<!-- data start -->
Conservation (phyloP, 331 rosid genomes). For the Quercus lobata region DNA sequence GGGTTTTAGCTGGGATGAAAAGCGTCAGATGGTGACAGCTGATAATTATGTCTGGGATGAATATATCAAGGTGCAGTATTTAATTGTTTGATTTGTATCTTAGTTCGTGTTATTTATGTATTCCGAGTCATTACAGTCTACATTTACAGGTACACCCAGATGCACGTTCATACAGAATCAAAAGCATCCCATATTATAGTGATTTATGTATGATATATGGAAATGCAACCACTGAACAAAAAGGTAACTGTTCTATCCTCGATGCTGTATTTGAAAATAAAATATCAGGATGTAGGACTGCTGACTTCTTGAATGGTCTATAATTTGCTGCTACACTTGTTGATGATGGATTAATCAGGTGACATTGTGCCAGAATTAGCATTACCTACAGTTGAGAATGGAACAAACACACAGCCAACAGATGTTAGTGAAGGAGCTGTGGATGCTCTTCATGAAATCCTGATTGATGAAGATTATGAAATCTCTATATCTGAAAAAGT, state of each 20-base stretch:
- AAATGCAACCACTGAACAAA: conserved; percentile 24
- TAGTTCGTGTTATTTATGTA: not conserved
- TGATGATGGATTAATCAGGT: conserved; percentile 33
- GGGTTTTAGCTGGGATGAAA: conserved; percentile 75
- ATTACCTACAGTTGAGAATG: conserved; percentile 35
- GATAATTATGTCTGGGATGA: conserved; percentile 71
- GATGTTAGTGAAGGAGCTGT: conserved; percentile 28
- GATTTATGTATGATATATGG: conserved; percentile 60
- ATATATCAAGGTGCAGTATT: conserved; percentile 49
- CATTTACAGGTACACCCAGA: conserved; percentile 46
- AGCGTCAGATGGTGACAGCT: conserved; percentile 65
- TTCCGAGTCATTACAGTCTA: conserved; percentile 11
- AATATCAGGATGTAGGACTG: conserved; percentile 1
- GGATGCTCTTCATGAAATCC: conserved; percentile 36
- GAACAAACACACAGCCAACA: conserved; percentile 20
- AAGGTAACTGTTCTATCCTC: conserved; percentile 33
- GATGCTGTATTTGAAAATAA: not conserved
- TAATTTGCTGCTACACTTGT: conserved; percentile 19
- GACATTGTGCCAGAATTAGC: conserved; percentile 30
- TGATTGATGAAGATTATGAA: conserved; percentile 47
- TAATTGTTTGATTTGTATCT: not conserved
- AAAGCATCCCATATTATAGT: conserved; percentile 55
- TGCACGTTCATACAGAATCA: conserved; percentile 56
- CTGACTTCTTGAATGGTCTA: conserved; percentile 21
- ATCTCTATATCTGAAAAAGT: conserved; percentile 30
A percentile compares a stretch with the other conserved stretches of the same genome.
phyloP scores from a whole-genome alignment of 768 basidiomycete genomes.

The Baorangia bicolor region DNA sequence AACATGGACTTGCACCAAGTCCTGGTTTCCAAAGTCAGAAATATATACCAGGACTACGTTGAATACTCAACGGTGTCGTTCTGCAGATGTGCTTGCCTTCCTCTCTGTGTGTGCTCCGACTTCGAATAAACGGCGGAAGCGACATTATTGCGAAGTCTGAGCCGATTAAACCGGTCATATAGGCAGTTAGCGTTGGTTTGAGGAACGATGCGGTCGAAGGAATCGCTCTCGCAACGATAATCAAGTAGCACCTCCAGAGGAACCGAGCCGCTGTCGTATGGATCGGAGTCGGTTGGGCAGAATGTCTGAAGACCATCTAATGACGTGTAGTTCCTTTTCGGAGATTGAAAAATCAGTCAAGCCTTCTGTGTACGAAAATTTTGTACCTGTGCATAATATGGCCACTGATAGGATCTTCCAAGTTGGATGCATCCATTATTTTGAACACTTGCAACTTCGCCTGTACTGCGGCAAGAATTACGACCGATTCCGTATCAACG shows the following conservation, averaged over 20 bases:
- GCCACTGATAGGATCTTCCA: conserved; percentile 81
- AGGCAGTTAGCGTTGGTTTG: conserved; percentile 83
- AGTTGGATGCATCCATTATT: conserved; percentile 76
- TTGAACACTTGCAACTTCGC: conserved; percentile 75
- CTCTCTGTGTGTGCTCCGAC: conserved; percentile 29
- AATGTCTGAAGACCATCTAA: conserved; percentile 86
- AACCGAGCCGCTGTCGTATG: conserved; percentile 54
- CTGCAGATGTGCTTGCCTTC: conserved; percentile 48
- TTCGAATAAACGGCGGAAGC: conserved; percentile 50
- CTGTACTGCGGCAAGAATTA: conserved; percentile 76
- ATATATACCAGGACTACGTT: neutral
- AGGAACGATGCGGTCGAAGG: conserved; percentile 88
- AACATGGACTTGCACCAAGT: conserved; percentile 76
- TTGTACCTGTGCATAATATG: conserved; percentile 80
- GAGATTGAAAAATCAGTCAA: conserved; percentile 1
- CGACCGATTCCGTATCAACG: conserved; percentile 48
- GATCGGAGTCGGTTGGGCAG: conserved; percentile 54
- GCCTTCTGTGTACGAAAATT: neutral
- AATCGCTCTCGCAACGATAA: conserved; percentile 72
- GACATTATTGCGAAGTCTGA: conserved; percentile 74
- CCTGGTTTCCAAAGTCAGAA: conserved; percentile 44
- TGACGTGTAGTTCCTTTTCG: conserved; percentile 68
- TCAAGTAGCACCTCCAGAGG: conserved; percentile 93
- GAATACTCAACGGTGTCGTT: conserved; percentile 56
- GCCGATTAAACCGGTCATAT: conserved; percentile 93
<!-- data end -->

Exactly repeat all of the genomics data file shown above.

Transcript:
Conservation (phyloP, 331 rosid genomes). For the Quercus lobata region DNA sequence GGGTTTTAGCTGGGATGAAAAGCGTCAGATGGTGACAGCTGATAATTATGTCTGGGATGAATATATCAAGGTGCAGTATTTAATTGTTTGATTTGTATCTTAGTTCGTGTTATTTATGTATTCCGAGTCATTACAGTCTACATTTACAGGTACACCCAGATGCACGTTCATACAGAATCAAAAGCATCCCATATTATAGTGATTTATGTATGATATATGGAAATGCAACCACTGAACAAAAAGGTAACTGTTCTATCCTCGATGCTGTATTTGAAAATAAAATATCAGGATGTAGGACTGCTGACTTCTTGAATGGTCTATAATTTGCTGCTACACTTGTTGATGATGGATTAATCAGGTGACATTGTGCCAGAATTAGCATTACCTACAGTTGAGAATGGAACAAACACACAGCCAACAGATGTTAGTGAAGGAGCTGTGGATGCTCTTCATGAAATCCTGATTGATGAAGATTATGAAATCTCTATATCTGAAAAAGT, state of each 20-base stretch:
- AAATGCAACCACTGAACAAA: conserved; percentile 24
- TAGTTCGTGTTATTTATGTA: not conserved
- TGATGATGGATTAATCAGGT: conserved; percentile 33
- GGGTTTTAGCTGGGATGAAA: conserved; percentile 75
- ATTACCTACAGTTGAGAATG: conserved; percentile 35
- GATAATTATGTCTGGGATGA: conserved; percentile 71
- GATGTTAGTGAAGGAGCTGT: conserved; percentile 28
- GATTTATGTATGATATATGG: conserved; percentile 60
- ATATATCAAGGTGCAGTATT: conserved; percentile 49
- CATTTACAGGTACACCCAGA: conserved; percentile 46
- AGCGTCAGATGGTGACAGCT: conserved; percentile 65
- TTCCGAGTCATTACAGTCTA: conserved; percentile 11
- AATATCAGGATGTAGGACTG: conserved; percentile 1
- GGATGCTCTTCATGAAATCC: conserved; percentile 36
- GAACAAACACACAGCCAACA: conserved; percentile 20
- AAGGTAACTGTTCTATCCTC: conserved; percentile 33
- GATGCTGTATTTGAAAATAA: not conserved
- TAATTTGCTGCTACACTTGT: conserved; percentile 19
- GACATTGTGCCAGAATTAGC: conserved; percentile 30
- TGATTGATGAAGATTATGAA: conserved; percentile 47
- TAATTGTTTGATTTGTATCT: not conserved
- AAAGCATCCCATATTATAGT: conserved; percentile 55
- TGCACGTTCATACAGAATCA: conserved; percentile 56
- CTGACTTCTTGAATGGTCTA: conserved; percentile 21
- ATCTCTATATCTGAAAAAGT: conserved; percentile 30
A percentile compares a stretch with the other conserved stretches of the same genome.
phyloP scores from a whole-genome alignment of 768 basidiomycete genomes.

The Baorangia bicolor region DNA sequence AACATGGACTTGCACCAAGTCCTGGTTTCCAAAGTCAGAAATATATACCAGGACTACGTTGAATACTCAACGGTGTCGTTCTGCAGATGTGCTTGCCTTCCTCTCTGTGTGTGCTCCGACTTCGAATAAACGGCGGAAGCGACATTATTGCGAAGTCTGAGCCGATTAAACCGGTCATATAGGCAGTTAGCGTTGGTTTGAGGAACGATGCGGTCGAAGGAATCGCTCTCGCAACGATAATCAAGTAGCACCTCCAGAGGAACCGAGCCGCTGTCGTATGGATCGGAGTCGGTTGGGCAGAATGTCTGAAGACCATCTAATGACGTGTAGTTCCTTTTCGGAGATTGAAAAATCAGTCAAGCCTTCTGTGTACGAAAATTTTGTACCTGTGCATAATATGGCCACTGATAGGATCTTCCAAGTTGGATGCATCCATTATTTTGAACACTTGCAACTTCGCCTGTACTGCGGCAAGAATTACGACCGATTCCGTATCAACG shows the following conservation, averaged over 20 bases:
- GCCACTGATAGGATCTTCCA: conserved; percentile 81
- AGGCAGTTAGCGTTGGTTTG: conserved; percentile 83
- AGTTGGATGCATCCATTATT: conserved; percentile 76
- TTGAACACTTGCAACTTCGC: conserved; percentile 75
- CTCTCTGTGTGTGCTCCGAC: conserved; percentile 29
- AATGTCTGAAGACCATCTAA: conserved; percentile 86
- AACCGAGCCGCTGTCGTATG: conserved; percentile 54
- CTGCAGATGTGCTTGCCTTC: conserved; percentile 48
- TTCGAATAAACGGCGGAAGC: conserved; percentile 50
- CTGTACTGCGGCAAGAATTA: conserved; percentile 76
- ATATATACCAGGACTACGTT: neutral
- AGGAACGATGCGGTCGAAGG: conserved; percentile 88
- AACATGGACTTGCACCAAGT: conserved; percentile 76
- TTGTACCTGTGCATAATATG: conserved; percentile 80
- GAGATTGAAAAATCAGTCAA: conserved; percentile 1
- CGACCGATTCCGTATCAACG: conserved; percentile 48
- GATCGGAGTCGGTTGGGCAG: conserved; percentile 54
- GCCTTCTGTGTACGAAAATT: neutral
- AATCGCTCTCGCAACGATAA: conserved; percentile 72
- GACATTATTGCGAAGTCTGA: conserved; percentile 74
- CCTGGTTTCCAAAGTCAGAA: conserved; percentile 44
- TGACGTGTAGTTCCTTTTCG: conserved; percentile 68
- TCAAGTAGCACCTCCAGAGG: conserved; percentile 93
- GAATACTCAACGGTGTCGTT: conserved; percentile 56
- GCCGATTAAACCGGTCATAT: conserved; percentile 93